Wednesday, April 28, 2010

Page Loading Speed-Up

I found out today that if you have JavaScript and CSS externally linked in your HTML head, the CSS should come first. This will allow browsers to fetch both external files at the same time. I use JavaScript to do some last minute page styling, depending on some parameters and also found that this helped the page flicker.

On a related note, the Page Speed add-on to Firefox is a handy little tool for determining areas for improvement for a website (that's where I learned of this CSS before JS tip).

Monday, April 19, 2010

Blocking Bots and Crawlers without Blocking Search Engines

If you run any high-traffic websites it becomes apparent rather quickly that there are people out there trying to download your entire website (and there are many more people doing it than you would think). The question is, how do you block users with ill intent without blocking the major search engine bots (i.e., Yahoo, Google & Bing)?

The Google-recommended way is to do a reverse DNS look-up using the IP address. Then double-check the reverse DNS with a normal DNS look-up. The explanation is found here. Note that this code will not work alone. If implemented, all regular visitors will be blocked. You must add some code to count the number of visits from a unique IP address and use this information as well.

How is this done in code? Check out this great PHP solution. (Not sure if Bing uses the old msn search bot domain name or not.)

There is one issue that comes up with an implementation like this. By doing this you are blocking all bots and search engine crawlers which are not in your list. In other words, you are helping ensure that no other search engines can index your site. While it does still allow the major search engines to compete on the same level (at least in terms of your site), it is a bit anti-entrepreneurial and anti-competition because it locks-out small search engines and start-ups.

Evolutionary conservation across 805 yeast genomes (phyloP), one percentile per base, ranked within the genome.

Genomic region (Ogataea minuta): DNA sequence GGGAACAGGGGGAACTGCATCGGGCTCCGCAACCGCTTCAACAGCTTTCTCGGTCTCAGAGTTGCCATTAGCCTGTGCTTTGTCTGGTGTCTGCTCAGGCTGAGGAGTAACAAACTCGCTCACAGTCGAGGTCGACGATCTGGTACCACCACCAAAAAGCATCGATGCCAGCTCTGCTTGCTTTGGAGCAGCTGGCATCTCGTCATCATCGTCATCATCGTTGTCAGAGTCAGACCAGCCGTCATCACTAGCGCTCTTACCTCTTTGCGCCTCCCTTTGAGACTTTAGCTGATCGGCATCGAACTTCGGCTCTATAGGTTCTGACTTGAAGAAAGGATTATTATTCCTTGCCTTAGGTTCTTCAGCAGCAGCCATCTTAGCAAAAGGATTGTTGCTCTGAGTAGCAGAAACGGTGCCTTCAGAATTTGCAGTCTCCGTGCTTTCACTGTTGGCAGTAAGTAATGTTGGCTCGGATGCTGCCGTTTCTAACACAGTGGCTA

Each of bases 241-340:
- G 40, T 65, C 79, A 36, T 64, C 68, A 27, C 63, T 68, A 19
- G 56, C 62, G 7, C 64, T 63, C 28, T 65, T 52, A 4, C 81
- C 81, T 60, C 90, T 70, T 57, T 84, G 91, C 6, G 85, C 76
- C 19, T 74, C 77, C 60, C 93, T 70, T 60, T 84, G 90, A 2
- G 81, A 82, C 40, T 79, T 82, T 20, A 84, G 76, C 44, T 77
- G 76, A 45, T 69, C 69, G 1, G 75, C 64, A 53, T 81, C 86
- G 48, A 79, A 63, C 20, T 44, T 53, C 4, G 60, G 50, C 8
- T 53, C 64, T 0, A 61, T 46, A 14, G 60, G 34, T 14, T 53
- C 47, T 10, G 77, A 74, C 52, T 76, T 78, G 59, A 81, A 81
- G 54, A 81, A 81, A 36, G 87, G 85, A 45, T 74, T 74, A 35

Friday, April 9, 2010

Random exclamation points inserted into emails

I use PHP mail() to send out emails quite often. I recently found out that if you create your email as one long string without line breaks, you'll get random exclamation points in your emails. I was recently pointed towards RFC 2822 section 2.1.1 for the solution. It appears that no line can be longer than 998 characters without a line break.

How do you fix this? (1) The first way is to base-64 encode the data (best solution for plain text emails to retain long lines). Check out this blog for some info on that. (2) The other, much easier way, is to simply insert line breaks in your email (best solution for HTML emails where long lines are not needed). Add a "\r\n" to the end of each line in your email to make sure you never go over 998 characters.

Monday, April 5, 2010

Microsoft Wireless Keyboard 700 v2.0 - Keystroke Problem

I thought I'd post this real quick in case someone else is experiencing the frustrating problem I was having. I have a Microsoft Wireless keyboard and mouse 700 and it has been driving me up the wall lately. The keyboard would miss keystrokes, would occasionally respond with a repeated keystroke and would otherwise be annoying. I tried replacing the batteries, re-syncing and restarting and nothing helped.

Then, I tried moving the receiver device that plugs into my USB port further away and voilĂ : Here I am typing up a storm without getting stressed. It is nice to have a keyboard that works again. Apparently the USB receiver cannot be within a certain distance from my keyboard... maybe I should have read the instruction manual.

Update (6/23/10): The manual states that the mouse & keyboard should be between 8 inches and 4 feet from the receiver.

Update 2 (8/10/10): I've officially given up on this mouse & keyboard. The mouse drains a fresh pair of AA batteries in about two weeks and the keyboard constantly has connectivity problems. I went back to old-fasioned wired replacements, for now.